When I first experienced the combat, it felt like that all the way through the end, I will be button smashing. Unfortunately, that is not possible. To be successful in combat, you will really have to plan it out and learn the moves of your opponent. Once you are familiarized with their moves, it gets easier. For bosses, it can get quite challenging and may take some time to get used to. While you can only control one character at a time, you will still have to consider using the other two in your party as each has their own unique skill as Barret specializes in long-range while Tifa is an expert in close-combat.
As far as content goes, there is a lot to look forward to in the remake version. While the game only covers the Midgar portion, the remake offers plenty of things to do. The game is divided into eighteen chapters and rushing through it without doing anything but rather than the story can take you roughly twenty to thirty hours. Since the game has a plethora of sidequests that acts like fillers, it can expand to fifty hours or more.
When Cloud finds downtime in his adventure like when he is in the Slums with Aerith, he can take a break by doing sidequests. These sidequests build Cloud’s reputation and will further give him rare items and Gil. Unlike the original portrayal of Midgar that was dull, the remake makes Midgar a breathing city, with a lot of people to interact with. Thus if you do sidequests, you get to learn more about its inhabitants. Though the majority of the sidequests are fillers and can get repetitive, you are free to skip it and simply rush through the game. Note that by doing sidequests, you may get rare items or even a rare summon that can be beneficial later on.
Visually, Final Fantasy VII Remake looks phenomenal. Back when the Advent Children movie came out several years ago, many had hope that the remake will be similar to it but alas, it exceeds the movie even further. Characters look a lot more polished and the world of Midgar is full of life. The voice-overs are new and are not the same as in Advent Children but the new voice cast does a phenomenal job bringing the characters to life. Cutscenes are well transitioned into the game. If there’s one thing that disappoints, there are textures in the game that is blurred out and pop-ins occurs sometimes, though it’s not really game-breaking.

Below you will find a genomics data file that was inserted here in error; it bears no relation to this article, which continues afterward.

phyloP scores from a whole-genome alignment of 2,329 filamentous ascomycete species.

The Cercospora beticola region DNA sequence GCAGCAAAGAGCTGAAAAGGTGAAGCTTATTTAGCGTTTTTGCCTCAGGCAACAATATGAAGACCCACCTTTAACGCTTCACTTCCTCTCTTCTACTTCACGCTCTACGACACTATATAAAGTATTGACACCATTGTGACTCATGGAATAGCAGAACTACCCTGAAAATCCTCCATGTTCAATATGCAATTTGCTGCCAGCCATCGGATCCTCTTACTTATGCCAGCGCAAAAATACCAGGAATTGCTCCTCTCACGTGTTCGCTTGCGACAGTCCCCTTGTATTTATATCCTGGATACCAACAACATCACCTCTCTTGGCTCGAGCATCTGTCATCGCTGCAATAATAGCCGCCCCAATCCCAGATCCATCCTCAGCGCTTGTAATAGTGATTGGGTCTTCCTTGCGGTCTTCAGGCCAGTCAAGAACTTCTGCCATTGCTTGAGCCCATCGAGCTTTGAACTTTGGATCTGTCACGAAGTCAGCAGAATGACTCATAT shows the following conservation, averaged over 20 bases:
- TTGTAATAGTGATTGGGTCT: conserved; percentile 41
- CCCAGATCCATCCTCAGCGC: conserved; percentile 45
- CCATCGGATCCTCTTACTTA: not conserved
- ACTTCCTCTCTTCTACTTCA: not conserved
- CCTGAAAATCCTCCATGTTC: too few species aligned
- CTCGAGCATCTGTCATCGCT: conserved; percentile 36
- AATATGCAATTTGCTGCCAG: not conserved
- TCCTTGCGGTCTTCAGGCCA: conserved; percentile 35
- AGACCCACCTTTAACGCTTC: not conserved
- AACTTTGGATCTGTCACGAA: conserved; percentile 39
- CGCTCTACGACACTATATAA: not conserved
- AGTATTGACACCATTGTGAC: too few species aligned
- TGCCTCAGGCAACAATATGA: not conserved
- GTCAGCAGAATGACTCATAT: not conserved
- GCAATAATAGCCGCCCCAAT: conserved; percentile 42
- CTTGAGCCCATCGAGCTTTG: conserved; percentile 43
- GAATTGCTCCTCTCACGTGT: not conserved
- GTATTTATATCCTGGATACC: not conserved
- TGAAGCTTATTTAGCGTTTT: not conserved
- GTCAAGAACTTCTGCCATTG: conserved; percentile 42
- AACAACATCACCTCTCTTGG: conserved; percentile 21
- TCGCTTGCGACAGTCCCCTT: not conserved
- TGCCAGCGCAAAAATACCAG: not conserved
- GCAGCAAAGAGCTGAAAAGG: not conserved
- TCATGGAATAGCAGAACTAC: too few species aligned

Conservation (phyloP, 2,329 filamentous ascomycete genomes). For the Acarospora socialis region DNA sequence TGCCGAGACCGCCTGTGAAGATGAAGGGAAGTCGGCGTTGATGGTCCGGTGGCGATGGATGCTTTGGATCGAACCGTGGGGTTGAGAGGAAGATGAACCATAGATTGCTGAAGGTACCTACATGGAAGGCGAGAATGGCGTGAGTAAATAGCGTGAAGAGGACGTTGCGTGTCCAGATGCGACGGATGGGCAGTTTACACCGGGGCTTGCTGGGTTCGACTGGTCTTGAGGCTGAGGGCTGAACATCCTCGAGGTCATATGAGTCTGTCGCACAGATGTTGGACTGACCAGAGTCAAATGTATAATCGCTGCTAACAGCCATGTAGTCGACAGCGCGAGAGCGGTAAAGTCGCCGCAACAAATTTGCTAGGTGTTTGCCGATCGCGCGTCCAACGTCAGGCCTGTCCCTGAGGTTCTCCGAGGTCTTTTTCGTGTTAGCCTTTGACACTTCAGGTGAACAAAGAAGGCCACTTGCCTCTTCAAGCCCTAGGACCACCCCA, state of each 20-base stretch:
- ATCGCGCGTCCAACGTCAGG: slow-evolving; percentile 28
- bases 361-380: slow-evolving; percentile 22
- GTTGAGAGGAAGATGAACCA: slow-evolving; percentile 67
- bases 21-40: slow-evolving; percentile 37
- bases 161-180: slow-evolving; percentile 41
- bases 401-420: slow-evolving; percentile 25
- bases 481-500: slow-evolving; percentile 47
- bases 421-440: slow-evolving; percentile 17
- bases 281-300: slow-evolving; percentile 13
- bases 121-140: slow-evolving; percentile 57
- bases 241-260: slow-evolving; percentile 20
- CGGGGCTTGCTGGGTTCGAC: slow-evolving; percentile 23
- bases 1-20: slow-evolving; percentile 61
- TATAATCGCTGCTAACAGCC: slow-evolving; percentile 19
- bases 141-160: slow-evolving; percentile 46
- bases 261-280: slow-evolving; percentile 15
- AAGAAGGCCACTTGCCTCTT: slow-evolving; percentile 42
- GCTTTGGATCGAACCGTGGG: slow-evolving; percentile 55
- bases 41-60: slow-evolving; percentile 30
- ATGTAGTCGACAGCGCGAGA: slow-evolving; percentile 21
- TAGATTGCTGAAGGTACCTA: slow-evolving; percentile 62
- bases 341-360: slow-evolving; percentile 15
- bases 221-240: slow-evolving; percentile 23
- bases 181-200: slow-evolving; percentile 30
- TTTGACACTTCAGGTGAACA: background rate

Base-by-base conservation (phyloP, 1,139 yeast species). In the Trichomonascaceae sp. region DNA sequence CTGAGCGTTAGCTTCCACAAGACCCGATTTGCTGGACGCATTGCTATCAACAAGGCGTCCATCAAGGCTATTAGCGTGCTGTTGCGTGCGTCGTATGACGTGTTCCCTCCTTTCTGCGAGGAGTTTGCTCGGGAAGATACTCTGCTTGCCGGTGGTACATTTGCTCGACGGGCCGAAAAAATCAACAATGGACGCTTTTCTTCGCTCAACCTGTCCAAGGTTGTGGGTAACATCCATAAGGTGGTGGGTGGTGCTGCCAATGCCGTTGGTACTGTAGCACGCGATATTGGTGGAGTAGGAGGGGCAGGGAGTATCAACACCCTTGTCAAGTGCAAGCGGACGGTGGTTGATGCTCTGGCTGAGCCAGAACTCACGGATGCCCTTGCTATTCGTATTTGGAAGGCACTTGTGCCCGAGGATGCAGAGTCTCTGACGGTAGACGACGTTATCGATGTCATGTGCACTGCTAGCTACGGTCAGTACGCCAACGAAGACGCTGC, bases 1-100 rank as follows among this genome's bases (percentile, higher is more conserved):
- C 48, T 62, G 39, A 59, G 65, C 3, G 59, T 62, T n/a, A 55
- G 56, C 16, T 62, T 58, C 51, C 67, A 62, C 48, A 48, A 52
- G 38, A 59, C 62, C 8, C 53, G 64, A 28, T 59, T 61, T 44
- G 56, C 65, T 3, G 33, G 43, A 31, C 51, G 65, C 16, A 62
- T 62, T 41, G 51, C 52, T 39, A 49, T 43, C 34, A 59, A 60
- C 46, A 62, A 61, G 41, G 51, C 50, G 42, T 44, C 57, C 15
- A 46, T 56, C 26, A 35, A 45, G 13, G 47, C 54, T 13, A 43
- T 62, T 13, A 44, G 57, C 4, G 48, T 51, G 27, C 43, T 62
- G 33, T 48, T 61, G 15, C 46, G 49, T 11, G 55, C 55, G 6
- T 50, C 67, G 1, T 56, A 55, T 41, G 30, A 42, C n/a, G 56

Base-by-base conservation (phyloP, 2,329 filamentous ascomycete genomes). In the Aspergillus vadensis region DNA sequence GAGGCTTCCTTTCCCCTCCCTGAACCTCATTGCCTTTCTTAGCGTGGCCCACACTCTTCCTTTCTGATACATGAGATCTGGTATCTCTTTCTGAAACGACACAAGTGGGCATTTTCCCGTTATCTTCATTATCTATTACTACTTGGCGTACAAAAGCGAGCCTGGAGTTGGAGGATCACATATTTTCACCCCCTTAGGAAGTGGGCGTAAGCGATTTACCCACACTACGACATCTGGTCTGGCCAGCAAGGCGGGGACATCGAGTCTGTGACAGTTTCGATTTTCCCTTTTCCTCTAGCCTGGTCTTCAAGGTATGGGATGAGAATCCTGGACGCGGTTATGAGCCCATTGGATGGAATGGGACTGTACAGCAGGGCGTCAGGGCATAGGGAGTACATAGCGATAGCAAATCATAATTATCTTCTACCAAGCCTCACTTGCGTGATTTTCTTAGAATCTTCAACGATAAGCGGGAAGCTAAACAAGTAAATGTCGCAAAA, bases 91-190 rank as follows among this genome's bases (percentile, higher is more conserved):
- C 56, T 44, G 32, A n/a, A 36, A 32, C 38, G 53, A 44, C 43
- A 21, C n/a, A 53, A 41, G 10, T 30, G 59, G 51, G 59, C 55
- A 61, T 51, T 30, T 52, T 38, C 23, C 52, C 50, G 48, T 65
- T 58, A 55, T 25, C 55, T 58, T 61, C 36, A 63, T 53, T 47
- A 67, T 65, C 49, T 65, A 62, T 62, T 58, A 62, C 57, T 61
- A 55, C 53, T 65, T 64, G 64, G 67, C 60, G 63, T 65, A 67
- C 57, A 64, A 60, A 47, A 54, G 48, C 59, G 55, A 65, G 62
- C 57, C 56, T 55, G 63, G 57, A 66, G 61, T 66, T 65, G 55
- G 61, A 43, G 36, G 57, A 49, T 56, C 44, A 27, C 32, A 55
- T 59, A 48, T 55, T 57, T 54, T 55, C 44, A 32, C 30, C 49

Final Fantasy VII Remake Review – Verdict
Final Fantasy VII Remake is the experience fans have been waiting for. While it’s only part of the iconic story, which will take place over an untold amount of episodes, it does a much better job of presenting the core elements of the adventure. Not only is this a great way to make the experience different for fans and add more for newcomers, but it is also presented in a way that brings the two times together. Combat is not only a nod to the past but offers a challenge in a world that is finally fully realized, along with a wide number of characters that are associated with Final Fantasy as a whole. While time will tell if the adventure will be worth it, there is no reason not to invest in the first part of it.
[Editor’s Note: Final Fantasy VII Remake was reviewed on the PS4 platform. The game was provided to us by the publisher for review purposes.]